Kotoshogiku and Sports Psychology in Japan


This observation comes via Yohann over at Dosukoi.Fr. Please click through to read the full article over there (french). Kotoshogiku was interviewed about his recent victory and why it had taken so long for a Japanese wrestler to win a yusho.kotoshogiku-768x543

Personally, I think this is an issue for Japanese sports and its athletes as a whole. In the US and Europe, sports science and sports medicine are entrenched. Beyond using data to increase effectiveness the use of sports psychologists has been a regular practice at the professional and Olympic level for decades.

However, there are many cases of Japanese athletes under-performing expectations and blame (anecdotal, at least) is placed on the media for the pressure they put on the athletes and their expectations. From figure skating, like Mao-chan, to golf, baseball, and sumo, many Japanese I’ve spoken with believe the media are relentless.

It’s hard for me to square that with what I see in the US.  Athletes and all sorts of public figures are put under intense scrutiny – Japanese media can’t be worse. Before winning the Superbowl, Peyton Manning was having the worst season of his career. People thought he was washed up when he was benched, mid-season. Afterward, people mocked the way he shamelessly plugged his sponsors in his post-game interview. Now, mere weeks after the win, come allegations of sexual harassment – an allegation that dates back to his college days. His sterling career looks to be tarnished by impropriety like so many before him…Joe Namath (link to on-air, cringeworthy sexual harassment of Suzie Kolber), any Dallas Cowboy, and Brett “1990s golden boy” Favre. So many of our athletes have humiliating run-ins with the law, or TMZ, but are still able to perform. Athletes in Japan, even foreigners like Ichinojo, seem to crumble under the intense pressure of the spotlight.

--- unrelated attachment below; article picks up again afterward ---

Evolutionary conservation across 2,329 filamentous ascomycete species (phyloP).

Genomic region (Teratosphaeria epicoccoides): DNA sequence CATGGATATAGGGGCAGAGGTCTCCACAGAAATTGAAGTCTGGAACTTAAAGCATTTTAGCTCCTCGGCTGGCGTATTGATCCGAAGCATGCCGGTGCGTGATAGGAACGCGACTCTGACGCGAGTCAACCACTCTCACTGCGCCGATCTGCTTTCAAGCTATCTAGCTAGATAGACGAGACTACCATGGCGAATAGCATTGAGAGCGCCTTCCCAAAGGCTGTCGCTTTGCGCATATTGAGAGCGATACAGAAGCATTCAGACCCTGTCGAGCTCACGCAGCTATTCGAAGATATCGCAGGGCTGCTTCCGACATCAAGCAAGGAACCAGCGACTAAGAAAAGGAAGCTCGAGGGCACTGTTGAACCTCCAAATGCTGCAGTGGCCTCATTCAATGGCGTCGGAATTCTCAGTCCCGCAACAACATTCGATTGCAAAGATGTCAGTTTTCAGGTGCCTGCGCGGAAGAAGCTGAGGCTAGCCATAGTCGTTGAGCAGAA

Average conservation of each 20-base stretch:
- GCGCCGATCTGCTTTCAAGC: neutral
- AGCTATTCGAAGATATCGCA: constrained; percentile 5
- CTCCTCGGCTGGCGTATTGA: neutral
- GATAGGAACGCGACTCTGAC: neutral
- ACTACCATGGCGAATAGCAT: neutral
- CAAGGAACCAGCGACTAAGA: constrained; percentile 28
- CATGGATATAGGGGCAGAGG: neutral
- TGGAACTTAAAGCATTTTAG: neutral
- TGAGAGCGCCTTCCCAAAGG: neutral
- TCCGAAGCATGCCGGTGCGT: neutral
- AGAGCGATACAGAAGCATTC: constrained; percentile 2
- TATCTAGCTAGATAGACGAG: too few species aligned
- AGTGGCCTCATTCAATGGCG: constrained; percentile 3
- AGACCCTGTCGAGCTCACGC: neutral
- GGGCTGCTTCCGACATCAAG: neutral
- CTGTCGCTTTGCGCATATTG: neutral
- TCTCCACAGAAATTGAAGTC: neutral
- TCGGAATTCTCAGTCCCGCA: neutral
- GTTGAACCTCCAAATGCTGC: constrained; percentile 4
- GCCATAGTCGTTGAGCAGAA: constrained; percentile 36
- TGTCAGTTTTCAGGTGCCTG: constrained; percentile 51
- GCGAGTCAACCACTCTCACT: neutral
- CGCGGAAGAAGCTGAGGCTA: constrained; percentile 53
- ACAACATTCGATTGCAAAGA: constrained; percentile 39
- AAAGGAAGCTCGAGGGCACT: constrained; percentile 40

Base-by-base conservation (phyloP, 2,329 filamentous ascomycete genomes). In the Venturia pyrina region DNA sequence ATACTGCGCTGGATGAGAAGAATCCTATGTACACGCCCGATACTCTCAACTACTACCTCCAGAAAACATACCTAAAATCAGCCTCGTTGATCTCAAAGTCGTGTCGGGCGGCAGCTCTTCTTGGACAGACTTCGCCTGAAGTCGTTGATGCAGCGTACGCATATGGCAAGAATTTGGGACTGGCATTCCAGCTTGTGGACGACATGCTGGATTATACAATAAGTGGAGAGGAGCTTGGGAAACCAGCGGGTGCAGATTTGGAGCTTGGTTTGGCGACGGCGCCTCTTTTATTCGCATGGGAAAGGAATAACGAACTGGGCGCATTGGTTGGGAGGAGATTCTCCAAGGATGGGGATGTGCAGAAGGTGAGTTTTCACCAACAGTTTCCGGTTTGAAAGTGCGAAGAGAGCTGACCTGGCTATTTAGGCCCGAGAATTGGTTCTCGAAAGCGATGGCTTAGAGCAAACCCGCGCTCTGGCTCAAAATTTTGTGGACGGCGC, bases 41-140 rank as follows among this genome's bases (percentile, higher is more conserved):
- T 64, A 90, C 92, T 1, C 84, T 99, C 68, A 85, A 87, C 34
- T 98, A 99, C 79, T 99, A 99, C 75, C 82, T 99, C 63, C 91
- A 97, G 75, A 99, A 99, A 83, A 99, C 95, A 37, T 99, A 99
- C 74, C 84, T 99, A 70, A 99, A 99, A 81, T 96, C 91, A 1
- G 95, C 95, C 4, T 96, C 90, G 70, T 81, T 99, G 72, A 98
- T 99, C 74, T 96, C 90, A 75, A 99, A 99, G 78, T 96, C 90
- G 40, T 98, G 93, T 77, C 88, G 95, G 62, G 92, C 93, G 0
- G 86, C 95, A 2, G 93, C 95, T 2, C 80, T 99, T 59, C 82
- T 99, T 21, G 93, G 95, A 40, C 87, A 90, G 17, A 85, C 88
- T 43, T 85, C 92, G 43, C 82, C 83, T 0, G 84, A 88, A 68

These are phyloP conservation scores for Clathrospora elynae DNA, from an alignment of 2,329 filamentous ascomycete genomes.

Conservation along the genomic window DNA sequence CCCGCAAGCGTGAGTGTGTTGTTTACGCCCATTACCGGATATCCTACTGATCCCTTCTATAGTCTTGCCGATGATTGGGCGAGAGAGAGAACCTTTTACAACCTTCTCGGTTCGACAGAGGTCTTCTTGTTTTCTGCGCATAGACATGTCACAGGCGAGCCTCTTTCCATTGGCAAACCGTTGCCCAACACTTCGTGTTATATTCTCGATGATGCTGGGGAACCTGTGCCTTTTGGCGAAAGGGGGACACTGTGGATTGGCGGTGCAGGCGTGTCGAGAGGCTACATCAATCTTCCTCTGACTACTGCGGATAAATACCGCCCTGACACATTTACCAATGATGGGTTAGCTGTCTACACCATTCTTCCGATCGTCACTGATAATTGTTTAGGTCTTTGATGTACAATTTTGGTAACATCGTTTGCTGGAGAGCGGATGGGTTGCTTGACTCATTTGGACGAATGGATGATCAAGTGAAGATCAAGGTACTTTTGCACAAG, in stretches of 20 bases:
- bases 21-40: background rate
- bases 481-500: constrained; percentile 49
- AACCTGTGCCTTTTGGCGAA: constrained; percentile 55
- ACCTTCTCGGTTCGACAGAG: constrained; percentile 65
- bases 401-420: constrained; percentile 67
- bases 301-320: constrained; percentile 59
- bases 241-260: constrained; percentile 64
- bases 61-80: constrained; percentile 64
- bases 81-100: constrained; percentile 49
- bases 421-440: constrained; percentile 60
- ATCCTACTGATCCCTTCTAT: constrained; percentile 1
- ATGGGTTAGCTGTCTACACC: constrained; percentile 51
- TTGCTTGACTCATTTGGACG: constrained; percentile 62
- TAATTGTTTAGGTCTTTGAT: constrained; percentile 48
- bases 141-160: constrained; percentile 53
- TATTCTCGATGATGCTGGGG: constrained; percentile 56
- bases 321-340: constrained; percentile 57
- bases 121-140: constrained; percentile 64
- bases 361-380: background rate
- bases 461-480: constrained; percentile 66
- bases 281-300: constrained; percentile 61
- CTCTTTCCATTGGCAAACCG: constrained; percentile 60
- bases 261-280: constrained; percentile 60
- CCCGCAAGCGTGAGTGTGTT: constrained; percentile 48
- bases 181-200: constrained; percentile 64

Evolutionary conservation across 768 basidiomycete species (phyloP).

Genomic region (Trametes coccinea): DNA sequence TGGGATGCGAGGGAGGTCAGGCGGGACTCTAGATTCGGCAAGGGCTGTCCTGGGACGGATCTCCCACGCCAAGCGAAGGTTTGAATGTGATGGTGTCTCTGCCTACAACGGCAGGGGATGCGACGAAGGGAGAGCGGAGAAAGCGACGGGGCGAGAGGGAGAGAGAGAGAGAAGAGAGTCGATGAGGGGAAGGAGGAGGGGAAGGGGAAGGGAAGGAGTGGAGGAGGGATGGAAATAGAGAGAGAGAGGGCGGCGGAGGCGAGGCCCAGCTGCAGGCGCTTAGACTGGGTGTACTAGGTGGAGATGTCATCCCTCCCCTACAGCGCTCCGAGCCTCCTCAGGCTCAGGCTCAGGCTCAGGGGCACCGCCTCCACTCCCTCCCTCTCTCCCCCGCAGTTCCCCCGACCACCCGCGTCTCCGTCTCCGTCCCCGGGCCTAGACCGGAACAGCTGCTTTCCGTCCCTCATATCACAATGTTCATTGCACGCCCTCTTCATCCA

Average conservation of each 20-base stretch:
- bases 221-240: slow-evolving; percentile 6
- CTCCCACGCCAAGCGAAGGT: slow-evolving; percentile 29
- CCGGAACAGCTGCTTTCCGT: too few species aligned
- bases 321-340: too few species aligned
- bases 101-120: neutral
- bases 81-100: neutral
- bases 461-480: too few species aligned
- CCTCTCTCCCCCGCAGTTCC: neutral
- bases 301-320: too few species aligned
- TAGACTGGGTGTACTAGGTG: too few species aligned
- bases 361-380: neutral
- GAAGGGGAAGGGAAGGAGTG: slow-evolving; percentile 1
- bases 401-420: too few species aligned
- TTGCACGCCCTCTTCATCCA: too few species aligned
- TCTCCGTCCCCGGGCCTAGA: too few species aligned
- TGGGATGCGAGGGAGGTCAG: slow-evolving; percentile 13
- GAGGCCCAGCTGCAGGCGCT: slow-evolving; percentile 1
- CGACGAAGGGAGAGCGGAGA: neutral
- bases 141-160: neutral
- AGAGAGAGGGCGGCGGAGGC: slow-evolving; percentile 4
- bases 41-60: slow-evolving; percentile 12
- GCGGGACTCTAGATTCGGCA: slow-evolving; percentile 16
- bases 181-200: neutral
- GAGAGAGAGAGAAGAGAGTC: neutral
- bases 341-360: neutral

All of this leaves me with a big question: What is the state of sports psychology in Japan? This may not be an indicator of anything but the field does not even appear to be in the Japanese Wikipedia (link to English page – note the Korean page…but no Japanese).

I’ve spoken with Yohann about this before. He noted that it’s easier to become a rikishi for native Japanese while standards are much higher for foreigners hoping to make it. Thus, it could be a case of selection bias. We see foreigners being successful because only the successful foreigners even get into a stable in the first place. There’s definitely something to that. But I also think there’s a need for more intense use of sports’ psychology. Maybe if someone out there agrees, you can create the Japanese wikipedia page?

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